So originally Mindrider was a very self-contained gadget. All it really contained was the EEG device, some processing and some micro-controller and some lights that visualized your state in real-time. But there was no real storage element, there was no real-time tracking element.
So this changed when a colleague of mine named Sandra Rickter who is here, asked me to modify some Mindriders for a study that she was doing on social cycling. So she does a lot of cycling as well but she’s much more interested in how social persuasions can bring new audiences into cycling.
So for this she was looking at for just women, just female novice cyclists and she wanted to see if there was any difference in EEG reading between a woman cycling alone or a woman cycling with a partner. So she had cyclist (A) ride alone and then she would meet up with cyclist (B) and then they would ride together. And then cyclist (B) would ride alone. She would take galvanic skin response, EEG, and interview data after every ride.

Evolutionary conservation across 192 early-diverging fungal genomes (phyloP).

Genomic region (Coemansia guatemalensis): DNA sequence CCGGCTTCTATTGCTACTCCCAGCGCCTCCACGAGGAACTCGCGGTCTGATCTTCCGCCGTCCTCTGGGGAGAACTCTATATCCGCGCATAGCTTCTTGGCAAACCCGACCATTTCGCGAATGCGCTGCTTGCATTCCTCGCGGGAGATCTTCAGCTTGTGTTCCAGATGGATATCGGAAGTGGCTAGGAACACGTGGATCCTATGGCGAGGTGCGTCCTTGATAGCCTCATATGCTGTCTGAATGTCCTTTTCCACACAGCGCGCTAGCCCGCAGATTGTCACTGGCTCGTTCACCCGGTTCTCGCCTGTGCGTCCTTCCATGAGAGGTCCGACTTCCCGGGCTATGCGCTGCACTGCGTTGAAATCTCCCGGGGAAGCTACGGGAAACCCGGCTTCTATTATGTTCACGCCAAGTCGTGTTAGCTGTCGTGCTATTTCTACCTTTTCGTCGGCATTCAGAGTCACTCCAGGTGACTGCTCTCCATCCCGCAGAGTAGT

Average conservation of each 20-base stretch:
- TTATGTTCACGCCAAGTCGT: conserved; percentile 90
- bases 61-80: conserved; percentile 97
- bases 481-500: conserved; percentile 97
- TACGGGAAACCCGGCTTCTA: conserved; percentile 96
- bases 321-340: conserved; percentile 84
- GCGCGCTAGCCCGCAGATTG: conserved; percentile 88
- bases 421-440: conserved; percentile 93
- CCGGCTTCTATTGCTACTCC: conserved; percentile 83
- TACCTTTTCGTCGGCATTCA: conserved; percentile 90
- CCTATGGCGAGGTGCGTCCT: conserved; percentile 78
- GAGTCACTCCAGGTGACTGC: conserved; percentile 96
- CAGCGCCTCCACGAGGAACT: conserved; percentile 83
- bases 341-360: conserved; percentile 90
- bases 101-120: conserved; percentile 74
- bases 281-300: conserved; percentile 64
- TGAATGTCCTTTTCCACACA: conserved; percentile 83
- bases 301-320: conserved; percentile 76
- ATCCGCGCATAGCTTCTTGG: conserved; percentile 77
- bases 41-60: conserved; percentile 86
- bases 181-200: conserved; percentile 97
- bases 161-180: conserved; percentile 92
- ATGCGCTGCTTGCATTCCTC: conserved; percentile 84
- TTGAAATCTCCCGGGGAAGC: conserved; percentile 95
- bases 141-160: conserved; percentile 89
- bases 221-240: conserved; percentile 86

So that was a big change for Mindrider for me in that it turned the device intro a quantified Self device basically in that we were tracking EEG data of cyclists not just over time but also over space which I’ve come to see as one of the most interesting aspects of this project, so there’s kind of a multi-dimensionality to this project now.
This is a map from a cyclist that was wearing Mindrider, one of the prototypes every day in October during her commute. It was quite interesting to see patterns of where she experienced the most intense levels of concentration and then also the most intense levels of relaxation.
So I’ll explain the color codes to you a little bit. There’s a gradient from green to red. Green indicates high levels of meditation and relaxation, with low levels of attention and concentration. And then red is at the other end; high attention but low meditation. And so all the other colors are somewhere in between, and the brightness of the color indicates some of those two values.
So you can see she works around here in the meatpacking district and we could see every day as she approached work, her ride data would get more red, and every day as she rode over the Manhattan Bridge in which there is very little traffic between cyclists and pedestrians. And motorists we’d see that she pretty regularly her ride would become green over the course of that month.
So that was quite interesting to see those patterns and also start to think about the story that the insights that she could get out of these kinds of rides, you know, so this is my friend Tanya, who rode the Mindrider every day in the fall.